NNAMDII can testify. I have an African-American Muslim friend staying at my house even as we speak and I'm Episcopalian.
NNAMDIBut go ahead. (laugh)
PUTNAMWell, you can -- I mean, actually in -- because we interviewed people twice, we can see people getting new friends of a different religion. And when you get new friends of a different religion, you become not -- more open minded, not only about that religion, but about all religions. There's a spill-over effect. So if you get a -- you know, you don't actually know any Mormons, but then you discover that, you know, a guy in your bowling league is a Mormon and he's fine. He actually bowls pretty well and he's a very nice guy. Not only do you become more open minded about Mormons as a result of that, you actually become more open minded about, you know, Muslims or...
PUTNAM...Jews or whatever.
NNAMDIWhat about if he bowls very badly, should I let that affect my view?
PUTNAMI want to come back to that bowling league in a second, but...
PUTNAM...let me answer directly William's actual question, which is how much could the rise of the nones, that is this rise of younger Americans who are -- who disdain organized religion, how much of that is due to science? Maybe there's some of that going on, William, but actually it's -- I think it's -- that's not actually a major factor here. We can't find really any significant evidence in our data that the people who are -- the young people who are moving into the category of nones are any less -- are any more, you know, better educated, or any more exposed to science than the people who are not moving into the category of nones.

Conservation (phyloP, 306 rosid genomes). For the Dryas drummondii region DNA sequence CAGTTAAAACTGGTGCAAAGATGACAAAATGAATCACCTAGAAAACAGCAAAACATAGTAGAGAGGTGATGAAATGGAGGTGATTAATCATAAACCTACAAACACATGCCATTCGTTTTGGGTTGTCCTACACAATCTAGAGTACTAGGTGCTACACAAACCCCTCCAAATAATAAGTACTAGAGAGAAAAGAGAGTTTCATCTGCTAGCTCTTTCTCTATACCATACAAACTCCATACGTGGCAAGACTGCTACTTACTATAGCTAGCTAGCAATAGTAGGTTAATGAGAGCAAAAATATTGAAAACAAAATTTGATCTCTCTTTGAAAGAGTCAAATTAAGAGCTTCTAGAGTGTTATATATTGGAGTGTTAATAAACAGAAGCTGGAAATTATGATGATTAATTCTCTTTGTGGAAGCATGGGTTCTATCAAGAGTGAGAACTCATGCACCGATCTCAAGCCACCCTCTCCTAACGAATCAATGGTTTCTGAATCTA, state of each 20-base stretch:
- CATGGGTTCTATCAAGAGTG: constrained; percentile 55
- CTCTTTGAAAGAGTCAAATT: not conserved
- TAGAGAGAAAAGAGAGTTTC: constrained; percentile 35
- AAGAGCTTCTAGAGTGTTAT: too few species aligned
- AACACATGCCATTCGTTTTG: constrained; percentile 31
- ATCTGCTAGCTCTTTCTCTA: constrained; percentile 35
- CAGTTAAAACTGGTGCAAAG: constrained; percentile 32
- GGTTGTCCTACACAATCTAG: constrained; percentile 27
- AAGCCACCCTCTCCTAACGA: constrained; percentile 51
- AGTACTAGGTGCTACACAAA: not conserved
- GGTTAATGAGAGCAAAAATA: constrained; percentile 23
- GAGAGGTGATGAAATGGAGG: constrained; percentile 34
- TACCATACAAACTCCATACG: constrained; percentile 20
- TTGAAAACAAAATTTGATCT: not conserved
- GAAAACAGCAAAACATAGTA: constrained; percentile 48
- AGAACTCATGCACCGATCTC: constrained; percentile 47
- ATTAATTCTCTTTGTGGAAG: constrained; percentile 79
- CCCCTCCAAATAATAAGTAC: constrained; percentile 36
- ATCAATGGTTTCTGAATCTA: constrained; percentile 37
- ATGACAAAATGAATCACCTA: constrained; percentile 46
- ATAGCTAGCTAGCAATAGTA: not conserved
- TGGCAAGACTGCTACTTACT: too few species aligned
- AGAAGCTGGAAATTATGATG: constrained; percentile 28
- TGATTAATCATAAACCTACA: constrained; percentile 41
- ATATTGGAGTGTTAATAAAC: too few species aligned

PUTNAMThe thing that distinguishes the people who have become nones from the -- from their peers, who have not become nones, is how they feel about politics and especially how they feel about homosexuality. If you're more open minded about homosexuality, and many of these young people are, that is the single most important clue or lead to the fact that you're going to then end up being a none.
PUTNAMAnd I think that's because back in the, you know, about in the last ten years, just as young people were zigging to the right on -- or to the progressive end -- I mean, let's say, zigging to the left, becoming much more open minded and liberal on issues of homosexuality, gay marriage and so on, the most visible religious leaders in America were zagging to the right, that is, becoming more conservative and, you know, ginning up these anti-gay marriage referenda and so on.